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Intel Sonoma Mobile Platform Review
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Intel And The Centrino Mobile Technology

About two years ago, Intel released one of their biggest successes in the computing industry - the Banias mobile platform. Widely known to many of the general consumers as simply Centrino Mobile Technology, it has turned many heads with its innovations and ideas on how a mobile PC should be built.

Although it features a new processor that was lauded to be a radical new design made from ground up to be a mobile processor, the Centrino Mobile Technology isn't just a processor. Instead, it's a combination of a few technologies that enables a mobile PC that Intel claims "delivers outstanding mobile performance, great battery life, integrated wireless LAN capability and thin and light notebook designs."

And today, almost two years after Intel launched the Centrino Mobile Technology, it's time for Centrino to be recharged for the future. Today, we shall be looking at Intel's next generation Centrino Mobile Technology, which was codenamed Sonoma.

But before we go on and touch on Sonoma, let's take a quick overview of its predecessor - the Banias.


The Banias Platform

The Banias platform introduced a new microarchitecture - the Pentium M processor. It was built ground up specifically with mobile applications in mind. Therefore, it is able to provide excellent performance while maintaining a very low power consumption.

Banias processors run on a 400MHz Front Side Bus (FSB) and has an internal L2 cache size of 1MB. Coming in clock speeds from 1.30GHz to 1.70GHz, the Banias operated at only 1.356V with a thermal design power (TDP) of 24.5W. Best of all, due to its power saving design, it actually has an average power output of less than 1W!

As mentioned earlier, the Centrino Mobile Technology isn't just about the processor. It also comprises of an Intel chipset and wireless LAN adapter. The Banias mobile platform introduced the Intel 855PM and 855GM chipsets that was to interconnect the Pentium M processor with the rest of the components.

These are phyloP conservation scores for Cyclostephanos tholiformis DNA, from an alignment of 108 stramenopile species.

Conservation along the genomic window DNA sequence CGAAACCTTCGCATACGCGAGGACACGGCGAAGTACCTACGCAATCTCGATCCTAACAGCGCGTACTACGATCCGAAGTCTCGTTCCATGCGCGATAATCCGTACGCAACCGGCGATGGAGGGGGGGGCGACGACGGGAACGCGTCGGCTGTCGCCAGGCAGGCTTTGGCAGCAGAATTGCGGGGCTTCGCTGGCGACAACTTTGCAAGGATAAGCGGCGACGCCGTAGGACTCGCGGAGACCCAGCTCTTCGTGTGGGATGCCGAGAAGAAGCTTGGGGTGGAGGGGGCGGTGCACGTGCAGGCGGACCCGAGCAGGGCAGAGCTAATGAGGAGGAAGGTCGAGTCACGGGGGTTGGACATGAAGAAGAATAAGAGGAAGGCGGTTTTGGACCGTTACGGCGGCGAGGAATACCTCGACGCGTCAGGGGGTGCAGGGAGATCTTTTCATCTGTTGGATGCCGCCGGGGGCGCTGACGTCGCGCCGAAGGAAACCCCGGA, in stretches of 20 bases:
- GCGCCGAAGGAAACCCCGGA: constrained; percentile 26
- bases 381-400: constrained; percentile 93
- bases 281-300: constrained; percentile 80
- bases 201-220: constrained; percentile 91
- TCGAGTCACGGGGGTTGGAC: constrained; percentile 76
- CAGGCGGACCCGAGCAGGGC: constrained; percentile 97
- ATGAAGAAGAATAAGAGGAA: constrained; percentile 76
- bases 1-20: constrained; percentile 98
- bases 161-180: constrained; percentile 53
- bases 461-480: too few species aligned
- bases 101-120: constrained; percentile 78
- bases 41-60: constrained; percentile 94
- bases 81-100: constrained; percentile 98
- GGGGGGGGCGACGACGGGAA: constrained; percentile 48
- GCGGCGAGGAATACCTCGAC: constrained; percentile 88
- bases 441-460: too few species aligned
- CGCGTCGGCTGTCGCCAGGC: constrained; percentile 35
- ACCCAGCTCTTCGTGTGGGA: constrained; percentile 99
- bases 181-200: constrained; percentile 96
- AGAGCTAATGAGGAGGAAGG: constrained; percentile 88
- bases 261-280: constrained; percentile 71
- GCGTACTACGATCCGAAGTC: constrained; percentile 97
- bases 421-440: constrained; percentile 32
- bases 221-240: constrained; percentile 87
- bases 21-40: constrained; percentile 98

The Intel 855PM version allows the notebook manufacturer to install a discrete Graphic Processing Unit (GPU) of their choice while the Intel 855GM version comes integrated with Intel Extreme Graphics 2. Both chipsets support up to 2 GB of PC2100 DDR SDRAM.

And to complete the Centrino mobile technology, the notebook must come with the Intel PRO/Wireless 2100 WiFi module which supports the 802.11b protocol.


An Upgrade To The Banias

About a year later after the Banias was introduced, Intel released what was to be an upgrade to Centrino. They introduced the following three new components to the Centrino Mobile Platform :

      • The new Pentium M processor (Dothan core)
      • The Intel 855GME chipset
      • A new dual mode Intel PRO/Wireless 2200BG WiFi module

The new Dothan processor improves on the Banias processor by increasing the internal L2 cache to a whooping 2MB. It also utilizes Intel's new 90nm process. The Dothans come in speed grades from 1.50GHz to 2.10GHz but still utilized the same old 400MHz Front Side Bus (FSB). It also boasts of enhancements to parts of the Banias micro-architecture like the Register Data Prefetcher and the Data Prefetcher. These enhancements improved performance while enabling the new Dothan processor to maintain a low power utilization.

The Dothan Processor

The new Intel 855GME chipset introduced support for PC2700 DDR SDRAM. This was specifically intended for use in conjuction with the improved Intel Extreme Graphics 2 graphics circuitry. Running at a faster clock speed of 250MHz, the improved integrated graphics circuitry was claimed to be able to utilize the faster memory for improved performance.

And last but not least, Intel also introduced a new Intel PRO/Wireless 2200BG module, which supports both 802.11b and 802.11g wireless LAN standards.

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